Many companies lose sight of a simple philosophical issue involving the invoice—it is for the customer’s sole use, not theirs. This means that the company should not clutter up the invoice with excess information that the customer does not need, nor make the invoice layout so difficult to read that the customer’s accounting staff cannot enter the invoice into its computer system without a great deal of perusal. The usual result is incorrect or delayed payments.
The solution is to simplify the format and general presentation of the invoice in order to make it as simple as possible for the recipient to understand. Here are some examples of proper invoice structure:
Eliminate graphics and shading. Fancy images may look pretty, but if the customer is trying to scan the invoice into a document imaging system, this may result in an unreadable gray blob. Even if information is only being manually translated from the invoice to the customer’s computer system, invoice graphics will still be a distraction, and could interfere with data entry.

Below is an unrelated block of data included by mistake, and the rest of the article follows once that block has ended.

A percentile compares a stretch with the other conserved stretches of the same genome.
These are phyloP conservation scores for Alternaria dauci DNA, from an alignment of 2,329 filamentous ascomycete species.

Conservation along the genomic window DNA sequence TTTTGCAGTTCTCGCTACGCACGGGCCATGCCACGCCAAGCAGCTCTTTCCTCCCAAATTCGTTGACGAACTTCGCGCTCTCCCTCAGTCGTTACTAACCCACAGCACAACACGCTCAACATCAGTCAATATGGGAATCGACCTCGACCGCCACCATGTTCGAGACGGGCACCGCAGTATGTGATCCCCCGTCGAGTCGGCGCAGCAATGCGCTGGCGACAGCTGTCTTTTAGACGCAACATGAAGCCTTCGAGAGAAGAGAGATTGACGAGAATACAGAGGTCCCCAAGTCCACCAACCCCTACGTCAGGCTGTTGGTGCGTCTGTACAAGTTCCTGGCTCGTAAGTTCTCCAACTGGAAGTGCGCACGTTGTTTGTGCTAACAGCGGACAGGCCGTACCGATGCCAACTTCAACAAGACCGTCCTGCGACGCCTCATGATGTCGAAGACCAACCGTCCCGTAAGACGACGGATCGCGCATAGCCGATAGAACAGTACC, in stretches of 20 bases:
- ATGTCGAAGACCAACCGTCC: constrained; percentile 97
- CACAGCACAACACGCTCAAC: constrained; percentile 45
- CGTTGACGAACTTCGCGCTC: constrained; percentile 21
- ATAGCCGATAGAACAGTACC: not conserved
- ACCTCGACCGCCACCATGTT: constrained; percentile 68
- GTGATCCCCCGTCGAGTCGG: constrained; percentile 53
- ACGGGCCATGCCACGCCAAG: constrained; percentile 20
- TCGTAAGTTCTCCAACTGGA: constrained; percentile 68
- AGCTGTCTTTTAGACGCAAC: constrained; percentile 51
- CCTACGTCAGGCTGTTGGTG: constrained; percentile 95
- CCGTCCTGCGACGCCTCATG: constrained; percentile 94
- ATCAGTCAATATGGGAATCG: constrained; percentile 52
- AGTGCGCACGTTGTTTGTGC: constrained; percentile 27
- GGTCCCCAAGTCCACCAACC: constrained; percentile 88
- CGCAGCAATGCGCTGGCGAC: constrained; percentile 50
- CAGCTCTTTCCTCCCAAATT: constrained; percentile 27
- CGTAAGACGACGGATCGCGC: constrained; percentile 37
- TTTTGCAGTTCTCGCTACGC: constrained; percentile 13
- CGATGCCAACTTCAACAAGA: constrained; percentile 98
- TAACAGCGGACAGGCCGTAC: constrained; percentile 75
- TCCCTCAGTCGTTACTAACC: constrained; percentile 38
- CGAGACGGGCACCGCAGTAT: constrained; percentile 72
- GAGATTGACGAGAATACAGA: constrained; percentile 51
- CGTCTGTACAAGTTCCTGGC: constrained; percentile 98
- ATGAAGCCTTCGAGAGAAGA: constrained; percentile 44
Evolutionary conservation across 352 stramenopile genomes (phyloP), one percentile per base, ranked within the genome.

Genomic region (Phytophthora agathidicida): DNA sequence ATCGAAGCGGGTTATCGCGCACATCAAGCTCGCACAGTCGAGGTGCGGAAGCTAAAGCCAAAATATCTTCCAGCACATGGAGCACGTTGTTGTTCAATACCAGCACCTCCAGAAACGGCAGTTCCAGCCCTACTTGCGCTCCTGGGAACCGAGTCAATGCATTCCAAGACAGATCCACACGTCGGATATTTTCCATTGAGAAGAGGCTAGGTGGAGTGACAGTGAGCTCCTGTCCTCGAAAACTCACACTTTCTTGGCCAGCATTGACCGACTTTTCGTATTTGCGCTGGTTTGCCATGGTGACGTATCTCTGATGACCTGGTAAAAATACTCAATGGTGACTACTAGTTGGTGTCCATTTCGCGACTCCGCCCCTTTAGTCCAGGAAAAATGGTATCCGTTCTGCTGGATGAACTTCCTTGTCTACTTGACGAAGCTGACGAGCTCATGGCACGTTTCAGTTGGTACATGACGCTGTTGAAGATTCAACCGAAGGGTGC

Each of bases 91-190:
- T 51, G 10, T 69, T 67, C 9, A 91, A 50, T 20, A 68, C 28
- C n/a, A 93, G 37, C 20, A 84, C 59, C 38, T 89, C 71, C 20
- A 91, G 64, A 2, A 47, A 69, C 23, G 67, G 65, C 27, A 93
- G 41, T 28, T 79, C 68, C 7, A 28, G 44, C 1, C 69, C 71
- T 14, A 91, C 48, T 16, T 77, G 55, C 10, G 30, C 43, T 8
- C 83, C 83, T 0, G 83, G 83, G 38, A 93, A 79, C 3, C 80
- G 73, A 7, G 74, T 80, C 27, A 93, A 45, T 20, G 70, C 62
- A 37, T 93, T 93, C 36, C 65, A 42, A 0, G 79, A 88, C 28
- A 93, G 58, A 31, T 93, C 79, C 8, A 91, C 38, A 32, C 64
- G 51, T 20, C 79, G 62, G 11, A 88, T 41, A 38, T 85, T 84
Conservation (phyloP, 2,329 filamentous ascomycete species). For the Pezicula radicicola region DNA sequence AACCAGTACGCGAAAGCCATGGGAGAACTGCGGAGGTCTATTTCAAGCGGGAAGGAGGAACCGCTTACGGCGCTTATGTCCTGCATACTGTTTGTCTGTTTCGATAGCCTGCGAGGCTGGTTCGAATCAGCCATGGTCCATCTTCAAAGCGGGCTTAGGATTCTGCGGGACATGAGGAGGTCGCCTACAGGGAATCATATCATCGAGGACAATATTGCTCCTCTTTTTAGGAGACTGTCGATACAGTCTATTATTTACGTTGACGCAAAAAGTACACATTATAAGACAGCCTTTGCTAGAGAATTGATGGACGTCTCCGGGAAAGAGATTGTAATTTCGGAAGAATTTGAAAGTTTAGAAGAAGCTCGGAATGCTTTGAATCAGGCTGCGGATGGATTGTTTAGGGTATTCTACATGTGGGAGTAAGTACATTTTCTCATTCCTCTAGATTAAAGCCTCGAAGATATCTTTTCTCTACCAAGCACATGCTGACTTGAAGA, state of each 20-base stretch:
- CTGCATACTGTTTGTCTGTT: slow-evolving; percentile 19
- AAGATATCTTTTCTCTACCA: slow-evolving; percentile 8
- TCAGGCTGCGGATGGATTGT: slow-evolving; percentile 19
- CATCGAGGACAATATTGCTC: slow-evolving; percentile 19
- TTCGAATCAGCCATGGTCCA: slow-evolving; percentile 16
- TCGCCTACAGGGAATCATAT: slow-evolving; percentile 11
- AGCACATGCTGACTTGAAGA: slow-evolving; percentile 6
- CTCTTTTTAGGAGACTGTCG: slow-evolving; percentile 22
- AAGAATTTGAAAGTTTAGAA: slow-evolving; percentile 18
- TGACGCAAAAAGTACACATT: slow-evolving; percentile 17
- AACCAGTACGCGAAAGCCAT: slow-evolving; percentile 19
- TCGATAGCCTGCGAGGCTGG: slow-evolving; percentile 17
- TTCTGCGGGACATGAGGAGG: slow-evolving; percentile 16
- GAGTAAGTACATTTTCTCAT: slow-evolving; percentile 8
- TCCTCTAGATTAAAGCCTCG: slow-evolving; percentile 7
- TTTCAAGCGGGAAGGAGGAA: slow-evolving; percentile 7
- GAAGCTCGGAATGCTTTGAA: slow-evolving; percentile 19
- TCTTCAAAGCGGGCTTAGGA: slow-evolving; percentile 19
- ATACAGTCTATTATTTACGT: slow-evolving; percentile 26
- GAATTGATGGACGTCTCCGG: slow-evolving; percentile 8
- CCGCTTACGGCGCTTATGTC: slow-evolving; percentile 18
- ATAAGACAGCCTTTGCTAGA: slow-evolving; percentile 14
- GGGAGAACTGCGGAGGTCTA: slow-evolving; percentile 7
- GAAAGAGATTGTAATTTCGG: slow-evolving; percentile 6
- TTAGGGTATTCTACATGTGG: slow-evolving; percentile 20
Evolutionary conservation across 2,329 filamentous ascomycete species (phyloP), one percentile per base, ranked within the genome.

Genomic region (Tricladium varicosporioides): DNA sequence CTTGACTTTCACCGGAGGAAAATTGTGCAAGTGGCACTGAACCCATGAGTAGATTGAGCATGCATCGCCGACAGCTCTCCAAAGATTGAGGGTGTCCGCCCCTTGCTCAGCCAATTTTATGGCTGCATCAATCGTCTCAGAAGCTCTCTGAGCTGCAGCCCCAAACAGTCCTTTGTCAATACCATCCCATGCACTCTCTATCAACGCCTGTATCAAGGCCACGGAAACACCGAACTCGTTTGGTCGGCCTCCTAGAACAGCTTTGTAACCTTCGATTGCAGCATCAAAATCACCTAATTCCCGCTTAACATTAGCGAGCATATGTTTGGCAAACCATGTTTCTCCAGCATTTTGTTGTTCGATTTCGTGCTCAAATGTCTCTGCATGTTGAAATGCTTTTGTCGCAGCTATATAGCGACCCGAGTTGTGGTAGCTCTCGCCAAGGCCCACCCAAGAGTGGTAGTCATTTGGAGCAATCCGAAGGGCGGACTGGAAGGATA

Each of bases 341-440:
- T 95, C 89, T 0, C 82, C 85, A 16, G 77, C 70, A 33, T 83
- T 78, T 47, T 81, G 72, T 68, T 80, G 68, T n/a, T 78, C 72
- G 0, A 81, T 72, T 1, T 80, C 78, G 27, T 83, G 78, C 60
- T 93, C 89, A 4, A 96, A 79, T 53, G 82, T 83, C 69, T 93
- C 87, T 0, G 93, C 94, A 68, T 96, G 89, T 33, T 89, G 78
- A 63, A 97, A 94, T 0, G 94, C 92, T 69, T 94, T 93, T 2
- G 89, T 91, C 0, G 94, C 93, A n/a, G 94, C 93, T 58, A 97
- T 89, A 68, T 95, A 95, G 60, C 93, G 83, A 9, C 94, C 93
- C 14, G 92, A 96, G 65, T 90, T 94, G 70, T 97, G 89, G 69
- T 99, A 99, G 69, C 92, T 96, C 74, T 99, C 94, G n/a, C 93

Present the invoice number as clearly as possible. Many companies put their own tracking number or document index number next to the invoice number. Customers frequently mix up these numbers, and enter the wrong number in their computer systems in place of the invoice number. If document tracking numbers must be included on an invoice, then at least keep them out of the upper right corner of the document, which is where ...